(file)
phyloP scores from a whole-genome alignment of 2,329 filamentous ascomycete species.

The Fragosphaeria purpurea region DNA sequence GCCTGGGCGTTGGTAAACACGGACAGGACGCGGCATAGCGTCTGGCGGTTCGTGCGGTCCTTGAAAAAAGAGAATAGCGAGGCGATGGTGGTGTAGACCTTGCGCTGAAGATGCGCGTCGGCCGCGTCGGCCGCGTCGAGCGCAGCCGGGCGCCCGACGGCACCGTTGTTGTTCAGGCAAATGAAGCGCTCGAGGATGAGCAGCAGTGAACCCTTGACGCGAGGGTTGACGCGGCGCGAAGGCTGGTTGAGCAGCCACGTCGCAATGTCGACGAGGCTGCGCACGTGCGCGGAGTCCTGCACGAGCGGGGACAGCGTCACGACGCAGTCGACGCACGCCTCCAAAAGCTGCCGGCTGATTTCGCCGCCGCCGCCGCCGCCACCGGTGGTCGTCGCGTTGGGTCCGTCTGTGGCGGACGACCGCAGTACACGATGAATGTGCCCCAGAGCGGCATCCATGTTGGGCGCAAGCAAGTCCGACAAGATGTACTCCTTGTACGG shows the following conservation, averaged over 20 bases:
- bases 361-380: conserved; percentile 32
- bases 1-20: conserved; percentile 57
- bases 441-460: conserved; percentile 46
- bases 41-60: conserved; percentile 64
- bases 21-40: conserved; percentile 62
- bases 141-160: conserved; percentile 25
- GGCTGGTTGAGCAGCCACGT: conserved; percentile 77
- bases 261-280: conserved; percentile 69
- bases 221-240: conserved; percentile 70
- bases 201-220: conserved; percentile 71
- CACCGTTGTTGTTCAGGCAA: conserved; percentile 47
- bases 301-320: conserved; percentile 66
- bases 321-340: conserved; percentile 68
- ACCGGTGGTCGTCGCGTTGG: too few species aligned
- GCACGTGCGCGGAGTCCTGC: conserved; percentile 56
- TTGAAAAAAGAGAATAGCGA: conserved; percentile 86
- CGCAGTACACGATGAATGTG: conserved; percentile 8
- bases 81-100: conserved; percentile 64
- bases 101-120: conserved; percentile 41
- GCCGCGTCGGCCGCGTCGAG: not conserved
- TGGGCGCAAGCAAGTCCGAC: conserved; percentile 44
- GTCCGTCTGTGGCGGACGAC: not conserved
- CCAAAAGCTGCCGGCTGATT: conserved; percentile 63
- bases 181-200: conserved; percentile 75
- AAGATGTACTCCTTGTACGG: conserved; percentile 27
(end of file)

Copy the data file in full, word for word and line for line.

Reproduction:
phyloP scores from a whole-genome alignment of 2,329 filamentous ascomycete species.

The Fragosphaeria purpurea region DNA sequence GCCTGGGCGTTGGTAAACACGGACAGGACGCGGCATAGCGTCTGGCGGTTCGTGCGGTCCTTGAAAAAAGAGAATAGCGAGGCGATGGTGGTGTAGACCTTGCGCTGAAGATGCGCGTCGGCCGCGTCGGCCGCGTCGAGCGCAGCCGGGCGCCCGACGGCACCGTTGTTGTTCAGGCAAATGAAGCGCTCGAGGATGAGCAGCAGTGAACCCTTGACGCGAGGGTTGACGCGGCGCGAAGGCTGGTTGAGCAGCCACGTCGCAATGTCGACGAGGCTGCGCACGTGCGCGGAGTCCTGCACGAGCGGGGACAGCGTCACGACGCAGTCGACGCACGCCTCCAAAAGCTGCCGGCTGATTTCGCCGCCGCCGCCGCCGCCACCGGTGGTCGTCGCGTTGGGTCCGTCTGTGGCGGACGACCGCAGTACACGATGAATGTGCCCCAGAGCGGCATCCATGTTGGGCGCAAGCAAGTCCGACAAGATGTACTCCTTGTACGG shows the following conservation, averaged over 20 bases:
- bases 361-380: conserved; percentile 32
- bases 1-20: conserved; percentile 57
- bases 441-460: conserved; percentile 46
- bases 41-60: conserved; percentile 64
- bases 21-40: conserved; percentile 62
- bases 141-160: conserved; percentile 25
- GGCTGGTTGAGCAGCCACGT: conserved; percentile 77
- bases 261-280: conserved; percentile 69
- bases 221-240: conserved; percentile 70
- bases 201-220: conserved; percentile 71
- CACCGTTGTTGTTCAGGCAA: conserved; percentile 47
- bases 301-320: conserved; percentile 66
- bases 321-340: conserved; percentile 68
- ACCGGTGGTCGTCGCGTTGG: too few species aligned
- GCACGTGCGCGGAGTCCTGC: conserved; percentile 56
- TTGAAAAAAGAGAATAGCGA: conserved; percentile 86
- CGCAGTACACGATGAATGTG: conserved; percentile 8
- bases 81-100: conserved; percentile 64
- bases 101-120: conserved; percentile 41
- GCCGCGTCGGCCGCGTCGAG: not conserved
- TGGGCGCAAGCAAGTCCGAC: conserved; percentile 44
- GTCCGTCTGTGGCGGACGAC: not conserved
- CCAAAAGCTGCCGGCTGATT: conserved; percentile 63
- bases 181-200: conserved; percentile 75
- AAGATGTACTCCTTGTACGG: conserved; percentile 27